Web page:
The method includes attaching an array of retroreflective elements on a transparent polymeric film. The array of retroreflective elements and the transparent polymeric film are perforated through the retroreflective structure to form an array of apertures, thereby forming a see-through retroreflective structure. In one embodiment, a metalized reflective layer can be applied to the retroreflective elements and a support layer, such as a fabric, is attached to the metalized reflective layer.
The present invention can be used as trim on clothing apparel, such as running suits and running shoes. In particular, the invention can display a moire pattern. Also, the invention can be used on windows to partially retroreflect incoming light while allowing a person to partially see through the window from the other side. Further, the invention can be used as advertising display panels on windows, as reflective sun screens for windows in automobiles, etc. Furthermore, the structure is suitable for ink jet and digital printing with a whiteness background.
FIG. 1 is a cross-sectional view of a first embodiment of a retroreflective structure of the present invention.
FIG. 2 is a top view of the first embodiment of a retroreflective structure of the present invention.
FIG. 3 is a cross-sectional view of a second embodiment of the retroreflective structure of the present invention.
FIG. 4 is a schematic diagram of a second embodiment of the method for forming the invention.
FIG. 5 is a cross-sectional view of a method for forming an alternative retroreflective structure at a first point in forming a third embodiment of the present invention.
FIG. 6 is a cross-sectional view of a method for forming an alternative retroreflective structure at a second point in forming the third embodiment of the present invention.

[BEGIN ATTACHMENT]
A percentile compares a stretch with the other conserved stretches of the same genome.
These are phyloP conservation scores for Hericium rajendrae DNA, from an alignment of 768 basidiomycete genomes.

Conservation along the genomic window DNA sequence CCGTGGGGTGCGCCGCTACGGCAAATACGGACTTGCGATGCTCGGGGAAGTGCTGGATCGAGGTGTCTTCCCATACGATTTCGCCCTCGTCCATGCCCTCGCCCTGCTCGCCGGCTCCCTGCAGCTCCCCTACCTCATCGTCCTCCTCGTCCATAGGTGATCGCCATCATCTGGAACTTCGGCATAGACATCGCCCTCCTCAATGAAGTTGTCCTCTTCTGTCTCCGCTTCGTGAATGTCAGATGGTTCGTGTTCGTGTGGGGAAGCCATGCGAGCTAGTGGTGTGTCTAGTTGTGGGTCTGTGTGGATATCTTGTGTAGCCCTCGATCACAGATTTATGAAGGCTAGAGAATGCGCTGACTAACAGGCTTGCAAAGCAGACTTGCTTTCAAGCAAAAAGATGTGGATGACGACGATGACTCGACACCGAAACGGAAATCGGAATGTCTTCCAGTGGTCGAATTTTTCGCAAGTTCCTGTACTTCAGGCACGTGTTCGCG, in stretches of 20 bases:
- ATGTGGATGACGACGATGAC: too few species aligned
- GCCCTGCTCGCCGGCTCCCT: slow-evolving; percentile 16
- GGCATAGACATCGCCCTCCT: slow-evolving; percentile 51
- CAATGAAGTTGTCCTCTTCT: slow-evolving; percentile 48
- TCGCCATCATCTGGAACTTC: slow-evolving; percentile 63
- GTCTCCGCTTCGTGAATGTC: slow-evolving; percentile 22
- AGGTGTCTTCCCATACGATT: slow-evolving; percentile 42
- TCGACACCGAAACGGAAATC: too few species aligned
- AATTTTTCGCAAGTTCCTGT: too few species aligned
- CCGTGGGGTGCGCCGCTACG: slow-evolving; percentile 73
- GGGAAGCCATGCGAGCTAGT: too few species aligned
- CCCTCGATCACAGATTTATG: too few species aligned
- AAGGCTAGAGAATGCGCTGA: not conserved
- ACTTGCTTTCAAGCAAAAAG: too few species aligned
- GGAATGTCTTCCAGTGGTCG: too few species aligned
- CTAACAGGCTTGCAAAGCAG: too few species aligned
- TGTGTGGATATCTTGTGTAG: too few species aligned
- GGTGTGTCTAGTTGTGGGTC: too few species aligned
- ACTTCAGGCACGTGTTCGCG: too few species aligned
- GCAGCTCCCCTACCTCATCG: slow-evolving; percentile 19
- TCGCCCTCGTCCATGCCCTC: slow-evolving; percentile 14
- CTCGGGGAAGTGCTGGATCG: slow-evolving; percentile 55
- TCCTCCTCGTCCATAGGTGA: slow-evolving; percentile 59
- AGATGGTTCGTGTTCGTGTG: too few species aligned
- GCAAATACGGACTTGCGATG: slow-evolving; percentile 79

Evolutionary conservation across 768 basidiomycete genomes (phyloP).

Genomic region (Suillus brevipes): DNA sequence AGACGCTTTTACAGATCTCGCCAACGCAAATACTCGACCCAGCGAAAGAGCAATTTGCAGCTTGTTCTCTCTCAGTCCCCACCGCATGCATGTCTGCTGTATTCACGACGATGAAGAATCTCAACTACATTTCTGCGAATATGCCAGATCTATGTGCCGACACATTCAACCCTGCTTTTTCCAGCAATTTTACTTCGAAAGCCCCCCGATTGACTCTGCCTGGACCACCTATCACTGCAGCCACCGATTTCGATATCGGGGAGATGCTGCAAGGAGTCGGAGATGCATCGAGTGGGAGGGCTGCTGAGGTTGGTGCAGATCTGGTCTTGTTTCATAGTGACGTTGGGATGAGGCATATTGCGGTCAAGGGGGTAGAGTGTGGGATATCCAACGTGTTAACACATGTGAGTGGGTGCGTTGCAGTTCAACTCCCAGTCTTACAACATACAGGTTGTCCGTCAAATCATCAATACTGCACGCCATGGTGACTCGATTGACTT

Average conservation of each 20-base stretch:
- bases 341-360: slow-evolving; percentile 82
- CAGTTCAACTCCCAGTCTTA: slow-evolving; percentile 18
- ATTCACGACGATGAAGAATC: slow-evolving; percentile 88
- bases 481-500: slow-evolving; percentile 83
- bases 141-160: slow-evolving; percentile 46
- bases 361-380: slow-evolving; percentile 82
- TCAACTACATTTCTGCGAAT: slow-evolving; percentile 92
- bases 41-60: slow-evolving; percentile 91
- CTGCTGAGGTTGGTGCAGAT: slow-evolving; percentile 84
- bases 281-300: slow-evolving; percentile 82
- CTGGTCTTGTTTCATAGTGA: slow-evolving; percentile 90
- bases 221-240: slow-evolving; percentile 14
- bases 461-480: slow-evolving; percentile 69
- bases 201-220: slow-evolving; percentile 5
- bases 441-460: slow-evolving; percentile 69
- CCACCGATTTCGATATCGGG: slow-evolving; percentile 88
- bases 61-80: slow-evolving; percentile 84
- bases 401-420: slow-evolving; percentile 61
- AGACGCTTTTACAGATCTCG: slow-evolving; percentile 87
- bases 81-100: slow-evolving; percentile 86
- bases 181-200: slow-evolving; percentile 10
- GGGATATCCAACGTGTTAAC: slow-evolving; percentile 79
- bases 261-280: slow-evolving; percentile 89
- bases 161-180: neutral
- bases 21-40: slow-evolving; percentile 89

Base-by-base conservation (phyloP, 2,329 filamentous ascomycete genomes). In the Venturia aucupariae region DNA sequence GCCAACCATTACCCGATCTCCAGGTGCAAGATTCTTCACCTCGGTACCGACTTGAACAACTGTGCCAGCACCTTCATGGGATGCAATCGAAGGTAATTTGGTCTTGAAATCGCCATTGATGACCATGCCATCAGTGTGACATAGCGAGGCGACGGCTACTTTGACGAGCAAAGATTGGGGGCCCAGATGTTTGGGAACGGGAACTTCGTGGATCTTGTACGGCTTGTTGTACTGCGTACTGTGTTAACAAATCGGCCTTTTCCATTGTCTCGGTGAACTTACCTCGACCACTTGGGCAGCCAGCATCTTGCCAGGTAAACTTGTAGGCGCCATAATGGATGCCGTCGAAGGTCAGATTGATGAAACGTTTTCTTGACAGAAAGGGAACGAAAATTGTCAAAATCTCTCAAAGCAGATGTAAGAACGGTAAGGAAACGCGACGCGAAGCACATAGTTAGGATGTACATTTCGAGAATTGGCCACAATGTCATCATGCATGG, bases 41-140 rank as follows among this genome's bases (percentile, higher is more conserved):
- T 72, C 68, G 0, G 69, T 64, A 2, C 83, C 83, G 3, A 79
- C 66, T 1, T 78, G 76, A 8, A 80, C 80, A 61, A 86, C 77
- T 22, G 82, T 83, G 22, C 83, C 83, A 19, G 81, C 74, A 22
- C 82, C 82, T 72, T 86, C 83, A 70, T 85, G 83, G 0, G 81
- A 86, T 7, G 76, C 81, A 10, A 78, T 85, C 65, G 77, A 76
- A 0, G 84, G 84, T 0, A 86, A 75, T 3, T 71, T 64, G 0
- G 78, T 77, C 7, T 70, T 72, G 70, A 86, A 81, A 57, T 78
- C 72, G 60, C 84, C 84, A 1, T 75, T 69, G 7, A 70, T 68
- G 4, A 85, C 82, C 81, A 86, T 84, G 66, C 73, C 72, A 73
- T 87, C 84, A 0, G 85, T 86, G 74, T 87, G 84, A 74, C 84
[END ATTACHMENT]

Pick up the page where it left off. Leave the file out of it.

FIG. 7 is a cross-sectional view of a method for forming an alternative retroreflective structure at a first point in forming a fourth embodiment of the present invention.
FIG. 8 is a cross-sectional view of a method for forming an alternative retroreflective structure at a second point in forming the fourth embodiment of the present invention.
FIG. 9 is a cross-sectional view of a method for forming an alternative retroreflective structure at a point in forming a fifth embodiment of the present invention.
FIG. 10 is a cross-sectional view of a method for forming an alternative retroreflective structure at a point in forming a sixth embodiment of the present invention.
FIG. 11 is a cross-sectional view of a method for forming an alternative retroreflective structure at a second point in forming the sixth embodiment of the present invention.
FIG. 12 is a cross-sectional view of a method for forming an alternative retroreflective structure at a first point in forming a seventh embodiment of the present invention.
FIG. 13 is a cross-sectional view of a method for forming an alternative retroreflective structure at a second point in forming the seventh embodiment of the present invention.
FIG. 14 is a cross-sectional view of a method for forming an alternative retroreflective structure at a third point in forming the seventh embodiment of the present invention.
FIG. 15 is a cross-sectional view of a method for forming an alternative retroreflective structure at a point in forming an eighth embodiment of the present invention.